In our last issue we published a story about the heart-breaking death of a loved 16 year old boy. Today we see the good that came out of that terrible tragedy: the gift of his pancreas.
Ephrata, WA resident Dave Ebberson, 57, was diagnosed with juvenile diabetes at 21 years of age. Managing his blood sugar became a daily habit, and his disease slowly took its toll. In December of 1997, this 37 year veteran electrical tradesman received a kidney transplant from the oldest of his three sons. His disease progressed to the point where he was tired all the time. His blood sugar measurements read like a saw blade with huge ups and downs. In August of 2000, thanks to a donor pancreas, Ebberson got relief from diabetes. He received a pancreas from Auburn local Brandon Harney after he died at 16 years of age in a bike accident.
Before the transplant, Ebberson struggled mightily to regulate his blood sugar. He endured dialysis for 3-6 months before switching to chemo dialysis treatments at night. After receiving the donated pancreas, Ebberson is free from diabetes. He sees his nephrologist every 4-6 months for checkups, and his doctor says he's like a 16-year-old kid. In one way, he is — because that was Brandon's gift to Ebberson and his family.
"I feel like a young pup at 57," he says. "My co-workers can't believe what I went through and how well I am doing today. I was at the end of the rope. And I perked right up after the transplant."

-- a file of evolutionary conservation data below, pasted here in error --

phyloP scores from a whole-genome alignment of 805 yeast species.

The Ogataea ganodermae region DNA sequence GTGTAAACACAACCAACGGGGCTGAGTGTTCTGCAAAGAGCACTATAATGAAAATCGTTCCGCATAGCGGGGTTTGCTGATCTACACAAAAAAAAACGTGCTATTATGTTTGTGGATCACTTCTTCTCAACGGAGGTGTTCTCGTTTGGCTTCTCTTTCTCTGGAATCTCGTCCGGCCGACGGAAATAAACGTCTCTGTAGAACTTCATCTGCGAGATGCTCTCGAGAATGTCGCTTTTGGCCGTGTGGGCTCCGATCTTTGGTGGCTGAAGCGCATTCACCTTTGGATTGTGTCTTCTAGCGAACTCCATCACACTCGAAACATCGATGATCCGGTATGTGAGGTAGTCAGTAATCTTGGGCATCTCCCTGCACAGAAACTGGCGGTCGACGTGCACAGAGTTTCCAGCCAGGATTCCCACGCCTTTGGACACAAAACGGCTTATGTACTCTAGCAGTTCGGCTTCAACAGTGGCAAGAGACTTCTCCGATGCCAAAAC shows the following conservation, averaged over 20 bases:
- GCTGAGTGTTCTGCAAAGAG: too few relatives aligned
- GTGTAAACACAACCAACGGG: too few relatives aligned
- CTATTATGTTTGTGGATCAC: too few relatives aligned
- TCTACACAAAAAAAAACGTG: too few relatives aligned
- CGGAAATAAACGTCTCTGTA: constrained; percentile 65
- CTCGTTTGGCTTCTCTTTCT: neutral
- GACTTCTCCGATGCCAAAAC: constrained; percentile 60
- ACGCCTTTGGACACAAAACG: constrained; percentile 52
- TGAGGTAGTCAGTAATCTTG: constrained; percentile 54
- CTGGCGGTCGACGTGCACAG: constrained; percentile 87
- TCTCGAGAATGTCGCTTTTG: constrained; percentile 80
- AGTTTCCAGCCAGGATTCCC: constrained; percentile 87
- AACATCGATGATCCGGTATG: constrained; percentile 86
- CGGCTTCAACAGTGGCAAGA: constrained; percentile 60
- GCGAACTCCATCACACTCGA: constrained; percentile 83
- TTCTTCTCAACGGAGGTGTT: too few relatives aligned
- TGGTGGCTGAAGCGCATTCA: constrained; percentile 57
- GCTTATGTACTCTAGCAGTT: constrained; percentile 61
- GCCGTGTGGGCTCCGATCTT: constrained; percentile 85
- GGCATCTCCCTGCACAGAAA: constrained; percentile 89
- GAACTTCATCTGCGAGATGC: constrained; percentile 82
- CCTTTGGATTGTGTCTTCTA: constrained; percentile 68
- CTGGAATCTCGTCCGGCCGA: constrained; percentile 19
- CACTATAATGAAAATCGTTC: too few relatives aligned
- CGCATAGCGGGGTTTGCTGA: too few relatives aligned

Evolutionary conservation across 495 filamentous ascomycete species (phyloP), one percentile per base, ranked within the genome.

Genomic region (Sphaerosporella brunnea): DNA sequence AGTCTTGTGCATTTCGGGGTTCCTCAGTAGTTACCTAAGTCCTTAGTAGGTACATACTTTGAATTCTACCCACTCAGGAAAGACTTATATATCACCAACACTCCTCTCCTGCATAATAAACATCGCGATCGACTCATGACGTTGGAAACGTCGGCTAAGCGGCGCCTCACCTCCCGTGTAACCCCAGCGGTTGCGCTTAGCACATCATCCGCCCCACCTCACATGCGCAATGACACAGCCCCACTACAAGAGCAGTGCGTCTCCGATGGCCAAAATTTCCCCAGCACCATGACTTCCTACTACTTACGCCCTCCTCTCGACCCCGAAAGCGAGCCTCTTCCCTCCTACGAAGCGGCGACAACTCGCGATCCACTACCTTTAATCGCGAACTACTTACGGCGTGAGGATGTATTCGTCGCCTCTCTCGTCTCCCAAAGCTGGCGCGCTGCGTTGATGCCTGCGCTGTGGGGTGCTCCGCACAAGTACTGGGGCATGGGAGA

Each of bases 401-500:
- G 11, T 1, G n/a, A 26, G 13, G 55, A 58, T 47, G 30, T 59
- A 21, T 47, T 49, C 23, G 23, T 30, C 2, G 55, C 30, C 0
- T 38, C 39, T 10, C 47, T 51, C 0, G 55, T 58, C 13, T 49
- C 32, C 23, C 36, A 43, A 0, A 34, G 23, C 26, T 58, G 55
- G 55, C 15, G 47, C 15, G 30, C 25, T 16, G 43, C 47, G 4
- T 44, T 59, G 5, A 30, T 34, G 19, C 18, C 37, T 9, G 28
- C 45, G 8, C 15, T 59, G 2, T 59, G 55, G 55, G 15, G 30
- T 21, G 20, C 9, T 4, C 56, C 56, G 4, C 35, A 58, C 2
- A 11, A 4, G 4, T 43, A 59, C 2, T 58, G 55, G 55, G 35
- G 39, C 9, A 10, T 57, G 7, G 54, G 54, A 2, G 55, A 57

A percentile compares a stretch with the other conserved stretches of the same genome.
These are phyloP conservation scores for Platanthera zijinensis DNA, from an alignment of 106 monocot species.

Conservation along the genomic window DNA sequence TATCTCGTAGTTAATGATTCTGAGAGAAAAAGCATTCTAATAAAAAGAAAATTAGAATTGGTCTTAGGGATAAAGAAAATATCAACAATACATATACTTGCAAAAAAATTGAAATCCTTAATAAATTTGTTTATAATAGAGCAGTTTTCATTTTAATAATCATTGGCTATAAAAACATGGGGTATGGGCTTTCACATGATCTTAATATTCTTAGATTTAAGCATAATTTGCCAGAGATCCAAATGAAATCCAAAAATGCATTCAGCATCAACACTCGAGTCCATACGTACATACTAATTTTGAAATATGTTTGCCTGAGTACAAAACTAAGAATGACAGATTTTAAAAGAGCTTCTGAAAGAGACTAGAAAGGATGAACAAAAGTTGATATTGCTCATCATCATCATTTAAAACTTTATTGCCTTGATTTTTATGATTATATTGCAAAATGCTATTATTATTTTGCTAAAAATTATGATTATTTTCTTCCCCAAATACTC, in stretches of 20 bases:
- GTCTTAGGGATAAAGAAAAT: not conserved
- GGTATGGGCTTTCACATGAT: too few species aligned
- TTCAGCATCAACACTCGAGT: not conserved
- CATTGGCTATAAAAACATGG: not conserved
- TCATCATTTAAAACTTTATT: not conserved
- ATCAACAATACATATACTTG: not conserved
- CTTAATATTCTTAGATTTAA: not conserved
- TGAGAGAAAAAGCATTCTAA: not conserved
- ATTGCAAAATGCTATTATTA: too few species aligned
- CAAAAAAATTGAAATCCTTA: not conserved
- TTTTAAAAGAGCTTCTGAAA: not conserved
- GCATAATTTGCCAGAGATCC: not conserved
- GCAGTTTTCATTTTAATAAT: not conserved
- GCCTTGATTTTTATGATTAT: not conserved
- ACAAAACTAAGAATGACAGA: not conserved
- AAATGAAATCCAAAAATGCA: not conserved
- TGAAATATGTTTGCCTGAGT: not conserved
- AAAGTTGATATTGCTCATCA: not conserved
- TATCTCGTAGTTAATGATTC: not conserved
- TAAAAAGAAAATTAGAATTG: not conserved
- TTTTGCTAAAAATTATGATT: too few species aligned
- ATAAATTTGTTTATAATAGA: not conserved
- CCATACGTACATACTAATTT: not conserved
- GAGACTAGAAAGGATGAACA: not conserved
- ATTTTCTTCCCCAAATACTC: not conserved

Ebberson says he is "more ornery than hell" and knows that he is one lucky boy. When he needed a kidney transplant, all three of his sons volunteered to donate one of theirs. When he needed a pancreas, Brandon's gift gave him what he needed to keep on keeping on.
Ebberson met Brandon's mother — Shirley Harney Taylor — about one year after he received Brandon's pancreas. It was an emotional meeting for both. "It's a life changing and mind-blowing deal to get a second chance at life and to meet this very sweet gal. We hit it off right away."
A man of few words, Ebberson feels deep and quiet gratitude to Shirley and for LifeCenter Northwest, the region’s organ and tissue procurement organization. Because of the profound gift of organ donation, he gets to enjoy more days with his wife Linda of 36 years, his three sons, and two grandchildren by his oldest son — a boy and a girl who are 10 and 8. "They say cats have nine lives. I was there."
And, he's still here.
Ebberson will travel to Seattle on December 8 to attend a special event at BECU headquarters lobby at 1 p.m. Organ Donor Family Member, Auburn Resident and 25-Year BECU Executive Shirley Harney Taylor will put the finishing touches on the “floragraph” of her deceased son Brandon’s face before it is shipped to Pasadena to be showcased on the 2012 Donate Life’s Rose Parade Float entered into the 2012 Tournament of Roses Parade in Pasadena, California. BECU President and CEO Gary Oakland will make the opening remarks.
LifeCenter Northwest is the federally-designated organ procurement organization for Alaska, Montana, North Idaho, and Washington. Working together to save lives through organ and tissue donation.
Donate Life is a national brand for donation supported by national organizations and state teams dedicated to motivating the American public to register now as organ, eye and tissue donors. Hundreds of thousands of people from all walks of life in every corner of the country are in need of life-saving and healing gifts that are possible only through organ, eye, and tissue. The Donate Life Rose Parade Float national campaign is coordinated by One Legacy, the non-profit, federally designated organ and tissue recovery agency serving the seven-country greater Los Angeles area. It is supported by more than 100 official sponsors nationwide, including organ and tissue recovery organizations, tissue banks, state donor registries, transplant centers, hospitals, funeral homes, and affiliated organizations.